NEW YORK/MILAN/HONG KONG/LONDON (Reuters Breakingviews) - Corona Capital is a column updated throughout the day by Breakingviews columnists around the world with short, sharp pandemic-related insights.
- NYC’s new cases
DON’T FORGET ABOUT IT. New York City’s positive Covid-19 test rate hit 3.25% on Tuesday, said Mayor Bill de Blasio, the highest since June. The Big Apple was an early hotspot, and its four largest counties have racked up over 223,000 confirmed cases, according to Johns Hopkins University. But it had made a dramatic turnaround – with weeks of daily rates mostly between one and two percent. And limited indoor dining is just starting on Wednesday – giving the city’s economy a jolt it desperately needs.
The setback doesn’t have to be catastrophic. Around a quarter of new cases in the past two weeks are confined to only nine zip codes, which contain less than 8% of the city’s population, according to the New York Times. The main culprit seems to be populations violating mask rules, not reopening measures like outdoor dining. So the mayor doesn’t need to reverse course; he just needs to make sure New Yorkers cover up. (By Anna Szymanski)
BITE SIZE. The pandemic has thrown confectionary giant Ferrero a tasty treat. The maker of Nutella chocolate spread and Kinder eggs may swallow UK-based Fox’s Biscuits, says Sky News. Though the family owned Italian group won’t comment, a deal would fit its strategy of diversifying from chocolate confectionary into packaged sweets. Ferrero, which earned 11.4 billion euros in revenue last year, could easily afford the reported price tag of 250 million to 300 million pounds.
For Fox’s owner, a sale may also make sense. The maker of Crunch Creams and Viennese has done well while Britons snacked at home during lockdown. But it’s a tiny bite of the poultry-to-pies 2 Sisters Food Group empire. And Covid-19 has spurred British Prime Minister Boris Johnson to crack down on junk food. Yet as Ferrero’s $2.8 billion purchase of Nestlé’s U.S. candy business in 2018 showed, the company is happy to buck the health trend. (By Lisa Jucca)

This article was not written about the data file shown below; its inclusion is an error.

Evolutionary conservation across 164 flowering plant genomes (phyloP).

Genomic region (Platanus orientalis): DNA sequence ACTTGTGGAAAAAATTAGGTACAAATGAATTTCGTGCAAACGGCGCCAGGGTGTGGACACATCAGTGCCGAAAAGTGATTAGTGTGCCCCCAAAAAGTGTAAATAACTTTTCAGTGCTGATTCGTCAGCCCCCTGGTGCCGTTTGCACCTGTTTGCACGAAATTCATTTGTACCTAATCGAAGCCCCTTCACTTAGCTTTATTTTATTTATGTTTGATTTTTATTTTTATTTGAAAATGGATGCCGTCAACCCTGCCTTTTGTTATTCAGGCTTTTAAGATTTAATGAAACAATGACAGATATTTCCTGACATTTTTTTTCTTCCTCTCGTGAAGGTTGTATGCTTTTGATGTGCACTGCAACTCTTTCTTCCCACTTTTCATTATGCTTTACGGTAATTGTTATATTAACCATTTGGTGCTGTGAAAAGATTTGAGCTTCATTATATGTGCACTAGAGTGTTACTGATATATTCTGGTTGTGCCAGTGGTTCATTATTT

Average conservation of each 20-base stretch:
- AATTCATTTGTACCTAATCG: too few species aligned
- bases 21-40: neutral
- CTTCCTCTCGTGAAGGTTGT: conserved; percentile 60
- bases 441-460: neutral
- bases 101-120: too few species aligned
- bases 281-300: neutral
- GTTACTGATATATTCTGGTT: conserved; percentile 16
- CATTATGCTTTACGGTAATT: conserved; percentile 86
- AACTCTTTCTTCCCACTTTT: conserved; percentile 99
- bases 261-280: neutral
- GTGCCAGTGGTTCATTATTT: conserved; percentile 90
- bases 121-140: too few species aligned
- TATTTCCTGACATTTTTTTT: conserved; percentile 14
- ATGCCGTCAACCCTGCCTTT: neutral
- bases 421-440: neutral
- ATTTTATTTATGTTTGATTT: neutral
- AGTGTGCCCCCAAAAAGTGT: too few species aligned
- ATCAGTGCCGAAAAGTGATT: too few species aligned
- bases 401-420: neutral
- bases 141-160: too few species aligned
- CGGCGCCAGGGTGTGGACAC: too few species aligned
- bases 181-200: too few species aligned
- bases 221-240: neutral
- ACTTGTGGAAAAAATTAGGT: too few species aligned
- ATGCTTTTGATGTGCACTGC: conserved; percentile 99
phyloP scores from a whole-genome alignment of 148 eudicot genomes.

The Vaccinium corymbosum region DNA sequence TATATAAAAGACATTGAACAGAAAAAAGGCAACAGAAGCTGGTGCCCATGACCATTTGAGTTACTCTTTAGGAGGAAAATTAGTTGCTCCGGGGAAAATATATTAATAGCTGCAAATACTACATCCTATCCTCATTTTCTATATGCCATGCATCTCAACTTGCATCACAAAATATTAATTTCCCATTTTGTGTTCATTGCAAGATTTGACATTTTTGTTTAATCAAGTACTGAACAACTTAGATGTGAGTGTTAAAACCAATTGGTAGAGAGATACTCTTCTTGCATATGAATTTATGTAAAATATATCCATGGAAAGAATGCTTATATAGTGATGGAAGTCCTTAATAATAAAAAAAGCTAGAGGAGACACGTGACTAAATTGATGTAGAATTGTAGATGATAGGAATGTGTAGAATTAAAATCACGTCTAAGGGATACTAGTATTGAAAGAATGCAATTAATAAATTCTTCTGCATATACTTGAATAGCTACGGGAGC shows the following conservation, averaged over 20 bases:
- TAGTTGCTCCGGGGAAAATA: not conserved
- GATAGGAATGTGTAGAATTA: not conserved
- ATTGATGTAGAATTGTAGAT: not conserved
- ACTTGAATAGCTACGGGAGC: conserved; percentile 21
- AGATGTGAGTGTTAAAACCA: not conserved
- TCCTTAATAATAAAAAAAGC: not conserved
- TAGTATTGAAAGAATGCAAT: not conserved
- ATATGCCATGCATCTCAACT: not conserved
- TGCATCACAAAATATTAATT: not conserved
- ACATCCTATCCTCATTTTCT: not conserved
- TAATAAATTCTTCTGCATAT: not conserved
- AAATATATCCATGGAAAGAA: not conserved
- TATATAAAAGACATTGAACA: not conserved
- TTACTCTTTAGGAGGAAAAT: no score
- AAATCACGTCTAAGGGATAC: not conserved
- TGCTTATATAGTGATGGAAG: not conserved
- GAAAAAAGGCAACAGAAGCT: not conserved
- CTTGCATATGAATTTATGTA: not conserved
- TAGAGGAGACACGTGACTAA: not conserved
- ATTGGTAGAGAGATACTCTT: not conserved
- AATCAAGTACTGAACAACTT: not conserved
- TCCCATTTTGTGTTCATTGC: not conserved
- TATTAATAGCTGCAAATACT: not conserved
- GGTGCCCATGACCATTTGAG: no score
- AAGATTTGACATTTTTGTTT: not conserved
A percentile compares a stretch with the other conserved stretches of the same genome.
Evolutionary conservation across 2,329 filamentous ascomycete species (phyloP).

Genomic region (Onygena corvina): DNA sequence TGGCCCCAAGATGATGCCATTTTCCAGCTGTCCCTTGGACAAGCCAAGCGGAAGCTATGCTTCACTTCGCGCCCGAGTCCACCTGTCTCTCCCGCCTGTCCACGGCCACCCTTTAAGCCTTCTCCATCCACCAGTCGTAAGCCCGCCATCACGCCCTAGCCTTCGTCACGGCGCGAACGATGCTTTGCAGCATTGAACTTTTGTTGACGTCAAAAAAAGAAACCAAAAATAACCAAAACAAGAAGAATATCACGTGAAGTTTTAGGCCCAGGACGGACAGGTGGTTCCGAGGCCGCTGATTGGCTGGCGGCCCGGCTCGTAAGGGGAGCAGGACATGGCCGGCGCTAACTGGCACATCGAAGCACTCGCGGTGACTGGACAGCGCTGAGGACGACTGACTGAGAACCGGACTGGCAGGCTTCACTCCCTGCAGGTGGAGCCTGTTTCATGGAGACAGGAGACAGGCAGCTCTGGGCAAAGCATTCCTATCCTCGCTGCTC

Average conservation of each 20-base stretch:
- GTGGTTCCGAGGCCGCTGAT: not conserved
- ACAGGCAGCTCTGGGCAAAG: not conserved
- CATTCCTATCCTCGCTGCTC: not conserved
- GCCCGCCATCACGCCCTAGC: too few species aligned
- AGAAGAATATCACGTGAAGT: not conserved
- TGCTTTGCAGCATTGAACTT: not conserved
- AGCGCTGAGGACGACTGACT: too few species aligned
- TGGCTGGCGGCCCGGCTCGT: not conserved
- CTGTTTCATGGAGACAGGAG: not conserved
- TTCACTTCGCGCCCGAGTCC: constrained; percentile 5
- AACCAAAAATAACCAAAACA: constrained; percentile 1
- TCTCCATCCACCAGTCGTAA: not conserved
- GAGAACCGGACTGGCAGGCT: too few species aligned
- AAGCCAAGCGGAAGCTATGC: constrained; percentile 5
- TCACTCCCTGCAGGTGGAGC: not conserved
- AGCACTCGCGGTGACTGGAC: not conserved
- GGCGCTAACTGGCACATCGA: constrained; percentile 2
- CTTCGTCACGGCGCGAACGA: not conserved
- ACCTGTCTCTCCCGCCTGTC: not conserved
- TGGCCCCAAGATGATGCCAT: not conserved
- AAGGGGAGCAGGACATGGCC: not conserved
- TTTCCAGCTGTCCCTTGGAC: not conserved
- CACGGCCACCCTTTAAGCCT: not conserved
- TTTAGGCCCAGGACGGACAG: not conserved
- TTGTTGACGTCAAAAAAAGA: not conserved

THE NOT SO HAPPY PLACE. Walt Disney is laying off about 28,000 workers, mostly part-time workers and parks employees. Its Florida park, Disney World, has been open with limited capacity while Disneyland in California has been closed since March. The $227 billion company has reopened some parks abroad, but socially distanced entertainment will require fewer employees. Revenue from parks and experiences fell 85% in the latest reported quarter year-on-year.
That may be a preview of a transition that would over time have happened anyway. Theme parks used to be one of Disney’s main brand-builders for international audiences, but it’s a capital intensive business and the risks during Covid-19 are high. Streaming movies and TV is a better, safer way to reach global consumers, and the Disney+ service already has more than 60 million users. That may offer a steadier, if less thrilling, ride. (By Amanda Gomez)
FLIGHT RISK. Hong Kong’s Cathay Pacific is negotiating a hard landing. Its agreements with a local union expire next month, Reuters reported on Tuesday, leaving aircrew with less clout. The group has been able to resist mass redundancies thus far, in contrast to peers like Singapore Airlines and Qantas. Skeleton operations effectively halve cash burn to HK$1.5 billion a month; factor in recapitalisation efforts, and it has the liquidity to continue operations for another two years, according to Morningstar calculations.